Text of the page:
Multiple sizes of
miniature pumps offer varying degrees of strength and portability.
Unlike piston pumps, miniature diaphragm pumps do not require lubricants in the pump's stroking mechanism. On a similar note, rotary-vane pumps are prone to the vanes wearing and spewing debris in the flow path. By contrast, miniature diaphragm vacuum pumps and compressors provide an oil-free and contaminant-free fluid pathway. This is a critical requirement for many medical device applications (see Table I).
To meet the changing needs of the industry, medical device designers are advancing product technology by specifying fluidic modules that can achieve increased performance capabilities while fitting in ever-smaller envelopes. To lower healthcare costs, industry has pushed for the development of patient medical therapies that are available at home or that are applied with lightweight, portable devices. This dramatic market transition has pushed medical device manufacturers to transform once large and costly systems into portable, cost-efficient ones. The basic goal is to incorporate components that have the same or better performance into a smaller package size while improving reliability and operational life.
The Pump Challenge: Performance and Size Goals
Traditionally, techniques for improving the performance of miniature pressure and vacuum diaphragm pumps included increasing the size and stroke of the diaphragm, increasing the volume of the pump chamber, and increasing the motor size to generate the additional required torque. Improving the performance while shrinking the size of a pump poses several interesting new challenges.
Table I. (click to enlarge) Miniature diaphragm pumps and compressors provide fluid transport,
pressurization, and vacuum draw in many medical device applications.
For example, cramming too many components in a small space has a tendency to substantially increase the operating temperature inside a device's enclosure. Temperatures can sometimes exceed 50°C. Many diaphragm pumps that are in use today should only operate in environments that are under 40°C.
It is also important to decrease maintenance costs and improve system uptime. Therefore, development engineers must incorporate fluidic and pneumatic components that can exceed 20,000 hours of operation. And they must operate under demanding loads, in high-temperature environments, and while taking strict noise levels into account.
In addition, with currently available technology, diaphragms can rip and tear, and motor failures often limit pump life to around 3000 hours. Users accept such limitations as the status quo. In fact, diaphragm failures are so common that getting replacement diaphragm kits from the manufacturer is an accepted practice and cost.
For their new designs, however, device manufacturers often require the pump driving a medical device to last as long as the device without needing repairs or replacement. To improve performance, shrink size, and increase life span, advances in pump technology have included both new materials and new shapes.
New Materials and Shapes
Manufacturers have several ways to improve performance. For example, the choice of pump material can play a role in improving pump life.
To extend diaphragm life under real operating conditions, manufacturers often use an elastomer material that meets the rigorous demands of extended life cycles. Standard ethylene propylene diene monomer (EPDM) elastomers are typically rated up to 40°C and have limited elastic properties to withstand the cyclic stretching required for high-flow-output applications. Because typical operating environments for fluidic modules experience much higher temperatures than 40°C, manufacturers have developed diaphragm materials that withstand 70°C with improved mechanical capabilities.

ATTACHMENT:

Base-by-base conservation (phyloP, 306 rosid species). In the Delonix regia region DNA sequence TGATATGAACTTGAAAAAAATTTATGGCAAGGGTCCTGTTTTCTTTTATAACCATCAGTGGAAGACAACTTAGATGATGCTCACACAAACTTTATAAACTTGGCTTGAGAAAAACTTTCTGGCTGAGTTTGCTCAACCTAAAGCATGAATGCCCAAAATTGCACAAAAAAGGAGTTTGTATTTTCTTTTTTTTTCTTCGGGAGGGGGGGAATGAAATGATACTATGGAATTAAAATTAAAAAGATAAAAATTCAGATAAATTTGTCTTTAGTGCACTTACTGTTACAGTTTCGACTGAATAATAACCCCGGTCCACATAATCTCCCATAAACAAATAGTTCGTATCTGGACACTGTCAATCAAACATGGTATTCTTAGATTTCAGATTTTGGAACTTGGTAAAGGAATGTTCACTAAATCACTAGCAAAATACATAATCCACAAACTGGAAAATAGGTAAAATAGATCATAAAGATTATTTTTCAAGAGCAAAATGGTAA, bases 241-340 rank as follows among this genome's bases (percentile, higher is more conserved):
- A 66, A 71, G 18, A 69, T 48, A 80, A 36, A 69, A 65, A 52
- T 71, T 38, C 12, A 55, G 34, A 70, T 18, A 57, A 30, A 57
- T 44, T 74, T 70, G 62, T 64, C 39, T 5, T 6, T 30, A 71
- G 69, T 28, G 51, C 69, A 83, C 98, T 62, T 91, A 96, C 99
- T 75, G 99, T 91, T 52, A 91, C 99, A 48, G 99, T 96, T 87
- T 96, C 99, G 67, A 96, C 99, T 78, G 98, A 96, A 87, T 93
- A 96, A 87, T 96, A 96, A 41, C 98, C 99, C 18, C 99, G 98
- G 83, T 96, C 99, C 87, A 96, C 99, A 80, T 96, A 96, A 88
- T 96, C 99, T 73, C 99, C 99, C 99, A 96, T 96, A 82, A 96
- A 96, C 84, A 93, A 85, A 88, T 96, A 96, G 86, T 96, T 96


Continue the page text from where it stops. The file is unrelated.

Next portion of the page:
The dynamic complex modulus, which is referred to as the Tan delta, is the industry standard for determining the flex and stretch of a rubber compound or elastomer. Basically, material testing quantifies the damping modulus versus the elastic modulus. This ratio of the energy dissipated to the energy stored of the material over a wide range of amplitudes, frequencies, and temperatures provides an effective benchmark to qualify an effective elastomer for the demanding requirements placed on the pump's diaphragm.
Standard EPDM materials exhibit a Tan delta of 0.2. This has proven to be unacceptable for current miniature diaphragm pumps that are required to withstand fatigue or failure for longer operating cycles and longer life while performing in higher thermal environments. It has been determined that a Tan delta approaching 0.1 is necessary to meet these challenges.
An advanced EPDM, or AEPDM, has been developed with a Tan delta of approximately 0.1. This elastomer has effectively increased the stroke and surface area potential of diaphragms. Again, the very low Tan delta is indicative of increased flexing durability. Whereas standard EPDM has been found to last less than 5000 hours in typical miniature diaphragm pump applications, AEPDM has been tested to last 20,000 hours or more, depending on the application.
Changing the shape of the diaphragm may also improve vacuum, pressure, and flow performance efficiencies. A typical flat diaphragm is limited by the amount that it can be stretched. High-performance air and gas pumps require an increased pump stroke beyond the stretch limits of a flat diaphragm, which typically sees a stroke up to 0.1 in. or 2.54 mm. High-vacuum or high-flow performance requires the use of either a large, flat diaphragm (which also requires a large pump-head design), or an increased diaphragm surface area.
A shaped diaphragm is molded to the specific pump chamber, which enhances efficiency and maximizes the effective stroke. The ability to engineer an optimized diaphragm-and-chamber configuration maximizes the fluidic output performance. This is useful for devices that need higher flow, vacuum, or pressure performance in a smaller envelope. Shaped diaphragms allow the pump stroke to increase by as much as 80%. As a result, significant increases in output can be achieved by a compact pump.
The motor driving a diaphragm vacuum pump or compressor is an important factor affecting the overall performance and expected operational life. Pump designers can choose brush motors or brushless motors to achieve particular characteristics. However, in some cases, standard models do not meet a manufacturer's requirements. Understanding the benefits and limitations of each motor is critical to choosing a pump for a particular application.